by Lindsay Doty
Suited up and back at the station, firefighter Kevin Byron enthusiastically returned to his job with Brownsburg Fire Territory Aug. 1.
“It feels fantastic. I’ve missed this, and I’ve missed the people,” Byron, who has been away from his public safety post since March after battling — and beating — COVID-19, said. “It’s been an uphill battle. It (the virus) affects everyone differently, and it attacked me really hard.”
Byron, a 52-year-old, had mild atrial fibrillation (A-fib) and hypertension before contracting the virus.
In March, Byron got sick. At first, he just felt rundown but was later hospitalized for symptoms of shortness of breath.
The firefighter tested positive for COVID-19 and spent most of April at Hendricks Regional Health in Danville, including two weeks in intensive care and on a ventilator. His family didn’t know if he would live, but Byron started breathing on his own again. He was released in late April but still had a long recovery ahead.
“I got out of the ICU, and they tried to stand me up, and I would pass out,” Byron, who lost 75 pounds while in the hospital, said.
He spent a week at a rehab hospital and then months of rest and recovery at home, including cuddles on the couch with his son and his dog.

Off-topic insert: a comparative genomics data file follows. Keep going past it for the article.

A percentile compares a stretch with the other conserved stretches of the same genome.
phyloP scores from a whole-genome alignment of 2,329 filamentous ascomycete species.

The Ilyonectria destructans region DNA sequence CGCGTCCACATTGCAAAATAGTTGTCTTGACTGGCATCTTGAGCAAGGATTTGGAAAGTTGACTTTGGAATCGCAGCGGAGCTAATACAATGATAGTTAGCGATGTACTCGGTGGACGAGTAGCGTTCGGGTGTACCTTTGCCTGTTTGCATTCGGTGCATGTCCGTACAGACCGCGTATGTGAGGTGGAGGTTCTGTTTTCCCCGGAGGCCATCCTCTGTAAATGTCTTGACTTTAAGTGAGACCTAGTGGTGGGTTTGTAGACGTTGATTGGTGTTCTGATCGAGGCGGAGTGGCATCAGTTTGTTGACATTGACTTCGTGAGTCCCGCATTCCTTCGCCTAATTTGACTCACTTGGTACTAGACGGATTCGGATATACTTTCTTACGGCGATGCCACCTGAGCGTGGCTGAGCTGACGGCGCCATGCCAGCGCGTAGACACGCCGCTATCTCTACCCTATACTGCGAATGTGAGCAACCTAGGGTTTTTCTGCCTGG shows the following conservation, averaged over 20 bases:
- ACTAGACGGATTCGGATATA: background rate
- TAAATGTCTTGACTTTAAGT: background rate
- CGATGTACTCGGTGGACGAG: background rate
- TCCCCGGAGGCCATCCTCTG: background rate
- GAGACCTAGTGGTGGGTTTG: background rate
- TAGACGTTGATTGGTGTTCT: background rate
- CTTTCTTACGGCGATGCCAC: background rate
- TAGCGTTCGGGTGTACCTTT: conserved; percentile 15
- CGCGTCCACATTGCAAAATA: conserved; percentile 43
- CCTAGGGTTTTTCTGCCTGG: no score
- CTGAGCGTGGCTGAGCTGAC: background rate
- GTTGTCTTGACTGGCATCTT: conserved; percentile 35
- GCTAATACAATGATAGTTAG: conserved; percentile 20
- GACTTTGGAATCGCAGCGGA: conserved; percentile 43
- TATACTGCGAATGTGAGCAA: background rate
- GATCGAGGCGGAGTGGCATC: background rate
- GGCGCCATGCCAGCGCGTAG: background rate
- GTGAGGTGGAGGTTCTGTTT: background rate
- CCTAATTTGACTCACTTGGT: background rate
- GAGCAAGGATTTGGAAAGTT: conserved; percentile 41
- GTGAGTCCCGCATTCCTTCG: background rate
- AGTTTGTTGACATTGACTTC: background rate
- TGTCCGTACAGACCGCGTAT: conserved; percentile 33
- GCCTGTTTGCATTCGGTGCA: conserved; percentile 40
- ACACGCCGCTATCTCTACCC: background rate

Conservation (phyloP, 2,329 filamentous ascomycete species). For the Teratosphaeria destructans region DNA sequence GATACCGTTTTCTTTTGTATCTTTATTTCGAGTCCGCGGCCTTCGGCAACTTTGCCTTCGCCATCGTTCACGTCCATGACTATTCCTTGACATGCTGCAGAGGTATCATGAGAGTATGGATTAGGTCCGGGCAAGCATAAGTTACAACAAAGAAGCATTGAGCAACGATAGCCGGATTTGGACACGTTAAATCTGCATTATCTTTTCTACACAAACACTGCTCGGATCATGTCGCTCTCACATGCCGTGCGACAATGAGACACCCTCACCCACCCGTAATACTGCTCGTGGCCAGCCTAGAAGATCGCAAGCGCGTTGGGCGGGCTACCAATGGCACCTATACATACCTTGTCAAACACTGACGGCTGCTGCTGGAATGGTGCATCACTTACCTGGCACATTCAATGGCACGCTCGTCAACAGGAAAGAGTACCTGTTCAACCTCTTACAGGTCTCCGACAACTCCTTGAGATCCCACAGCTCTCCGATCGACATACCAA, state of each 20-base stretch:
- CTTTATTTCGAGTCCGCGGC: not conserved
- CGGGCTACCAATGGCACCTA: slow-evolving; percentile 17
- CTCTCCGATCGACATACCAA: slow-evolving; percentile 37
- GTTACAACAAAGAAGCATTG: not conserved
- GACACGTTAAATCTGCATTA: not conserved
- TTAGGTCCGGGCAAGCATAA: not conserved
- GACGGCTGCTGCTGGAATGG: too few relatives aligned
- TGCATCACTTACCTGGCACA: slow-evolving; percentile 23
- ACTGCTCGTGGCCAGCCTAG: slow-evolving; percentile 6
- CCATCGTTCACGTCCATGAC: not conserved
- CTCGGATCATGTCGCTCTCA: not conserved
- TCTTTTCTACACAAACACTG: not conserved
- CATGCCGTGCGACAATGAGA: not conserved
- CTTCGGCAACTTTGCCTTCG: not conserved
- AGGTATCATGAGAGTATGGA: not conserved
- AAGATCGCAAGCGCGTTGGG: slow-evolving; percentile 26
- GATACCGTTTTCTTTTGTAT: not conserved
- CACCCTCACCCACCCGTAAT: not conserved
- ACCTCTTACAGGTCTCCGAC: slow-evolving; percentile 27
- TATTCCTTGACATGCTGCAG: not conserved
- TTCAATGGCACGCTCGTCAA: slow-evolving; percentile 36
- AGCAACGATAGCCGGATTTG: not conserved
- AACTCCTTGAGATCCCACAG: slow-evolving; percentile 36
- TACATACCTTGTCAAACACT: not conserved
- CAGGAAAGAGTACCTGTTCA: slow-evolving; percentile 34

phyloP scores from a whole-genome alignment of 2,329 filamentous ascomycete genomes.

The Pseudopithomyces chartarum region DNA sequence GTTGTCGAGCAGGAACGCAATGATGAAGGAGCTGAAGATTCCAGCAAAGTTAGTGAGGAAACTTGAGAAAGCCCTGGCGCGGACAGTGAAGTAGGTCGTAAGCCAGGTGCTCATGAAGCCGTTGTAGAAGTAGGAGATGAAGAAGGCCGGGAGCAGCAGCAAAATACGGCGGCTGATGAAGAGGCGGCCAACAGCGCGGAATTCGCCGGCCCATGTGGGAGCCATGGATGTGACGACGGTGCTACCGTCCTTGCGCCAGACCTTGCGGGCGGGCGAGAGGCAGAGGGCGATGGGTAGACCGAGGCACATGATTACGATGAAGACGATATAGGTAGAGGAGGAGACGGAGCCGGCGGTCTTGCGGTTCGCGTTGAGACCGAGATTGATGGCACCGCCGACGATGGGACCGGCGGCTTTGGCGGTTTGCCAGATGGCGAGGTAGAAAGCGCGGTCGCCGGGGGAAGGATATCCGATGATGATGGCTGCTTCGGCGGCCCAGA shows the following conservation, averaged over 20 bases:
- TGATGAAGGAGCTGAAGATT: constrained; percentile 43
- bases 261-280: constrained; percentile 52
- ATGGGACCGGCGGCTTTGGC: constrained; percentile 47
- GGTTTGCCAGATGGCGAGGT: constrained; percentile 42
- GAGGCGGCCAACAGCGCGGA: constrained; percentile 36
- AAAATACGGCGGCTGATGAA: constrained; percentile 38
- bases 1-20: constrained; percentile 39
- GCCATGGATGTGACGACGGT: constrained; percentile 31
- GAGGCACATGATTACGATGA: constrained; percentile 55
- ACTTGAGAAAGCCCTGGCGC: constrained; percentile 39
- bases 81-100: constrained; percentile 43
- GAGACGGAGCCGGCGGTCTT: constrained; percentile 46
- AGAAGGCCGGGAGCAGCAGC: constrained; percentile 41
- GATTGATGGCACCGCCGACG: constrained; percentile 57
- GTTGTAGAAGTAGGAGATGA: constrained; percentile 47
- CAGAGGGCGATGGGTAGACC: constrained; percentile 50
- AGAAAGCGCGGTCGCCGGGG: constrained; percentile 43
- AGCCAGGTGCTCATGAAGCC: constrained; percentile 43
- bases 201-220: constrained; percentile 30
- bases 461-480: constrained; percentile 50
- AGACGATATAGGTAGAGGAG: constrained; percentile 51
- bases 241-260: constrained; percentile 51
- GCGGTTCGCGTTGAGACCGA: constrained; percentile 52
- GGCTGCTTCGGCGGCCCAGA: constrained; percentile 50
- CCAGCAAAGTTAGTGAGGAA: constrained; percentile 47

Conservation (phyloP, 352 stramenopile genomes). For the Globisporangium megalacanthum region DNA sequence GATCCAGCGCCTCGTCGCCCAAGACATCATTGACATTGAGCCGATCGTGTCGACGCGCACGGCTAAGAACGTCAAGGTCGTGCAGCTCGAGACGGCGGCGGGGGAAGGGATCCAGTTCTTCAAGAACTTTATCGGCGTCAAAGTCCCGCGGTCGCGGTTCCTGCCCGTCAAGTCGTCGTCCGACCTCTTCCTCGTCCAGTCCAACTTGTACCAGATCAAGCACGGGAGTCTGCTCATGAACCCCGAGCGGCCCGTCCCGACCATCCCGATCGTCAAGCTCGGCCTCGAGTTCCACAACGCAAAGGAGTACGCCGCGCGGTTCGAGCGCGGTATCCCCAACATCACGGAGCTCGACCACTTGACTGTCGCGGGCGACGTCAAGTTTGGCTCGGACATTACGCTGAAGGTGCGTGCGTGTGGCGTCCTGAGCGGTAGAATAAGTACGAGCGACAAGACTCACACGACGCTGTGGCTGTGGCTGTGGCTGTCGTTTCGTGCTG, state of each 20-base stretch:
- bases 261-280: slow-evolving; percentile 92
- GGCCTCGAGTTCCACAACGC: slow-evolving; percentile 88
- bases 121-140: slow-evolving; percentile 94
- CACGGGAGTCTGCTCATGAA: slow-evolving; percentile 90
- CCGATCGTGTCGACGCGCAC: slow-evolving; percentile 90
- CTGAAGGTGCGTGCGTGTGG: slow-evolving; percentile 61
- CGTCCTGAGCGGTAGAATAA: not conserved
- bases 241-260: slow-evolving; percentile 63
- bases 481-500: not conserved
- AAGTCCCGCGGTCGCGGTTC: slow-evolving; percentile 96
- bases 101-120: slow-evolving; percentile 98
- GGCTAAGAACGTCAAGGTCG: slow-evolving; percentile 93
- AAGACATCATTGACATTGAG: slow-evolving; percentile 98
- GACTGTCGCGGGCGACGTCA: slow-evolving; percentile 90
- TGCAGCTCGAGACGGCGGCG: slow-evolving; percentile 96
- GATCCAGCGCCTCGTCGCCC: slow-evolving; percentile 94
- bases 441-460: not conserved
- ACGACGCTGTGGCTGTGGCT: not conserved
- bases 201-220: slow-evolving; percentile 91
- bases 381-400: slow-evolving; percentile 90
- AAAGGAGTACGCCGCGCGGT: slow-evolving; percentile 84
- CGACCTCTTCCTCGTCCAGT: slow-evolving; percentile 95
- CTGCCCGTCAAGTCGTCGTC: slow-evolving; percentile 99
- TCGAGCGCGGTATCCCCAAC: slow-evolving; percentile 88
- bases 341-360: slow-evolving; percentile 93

Byron spent the summer regaining his strength and now does cardio and mild strength training for work.
“I feel good,” he said after responding to an emergency call in Brownsburg with his team.
He’s thankful for his faith, the doctors and his family and friends, from his fellow firefighters to his church community at Connection Pointe Christian Church in Brownsburg who helped his family pay the bills while he was sick.
“God answered your prayers to heal him, and your generous gifts provided for his family to keep their home and rehabilitate him,” Connection Pointe pastor John Dickerson wrote on Facebook, thanking church goers for donations.
“They have been phenomenal. They rallied around us when we needed it most,” Byron said.
Being sick has taught him not to sweat the small stuff and soak up the things that matter most.
“It was definitely a perspective shift,” he said.
Byron has worked for the fire department for more than two decades. He is also a public information officer with the department and a Navy veteran.
He doesn’t know where he was exposed to COVID-19.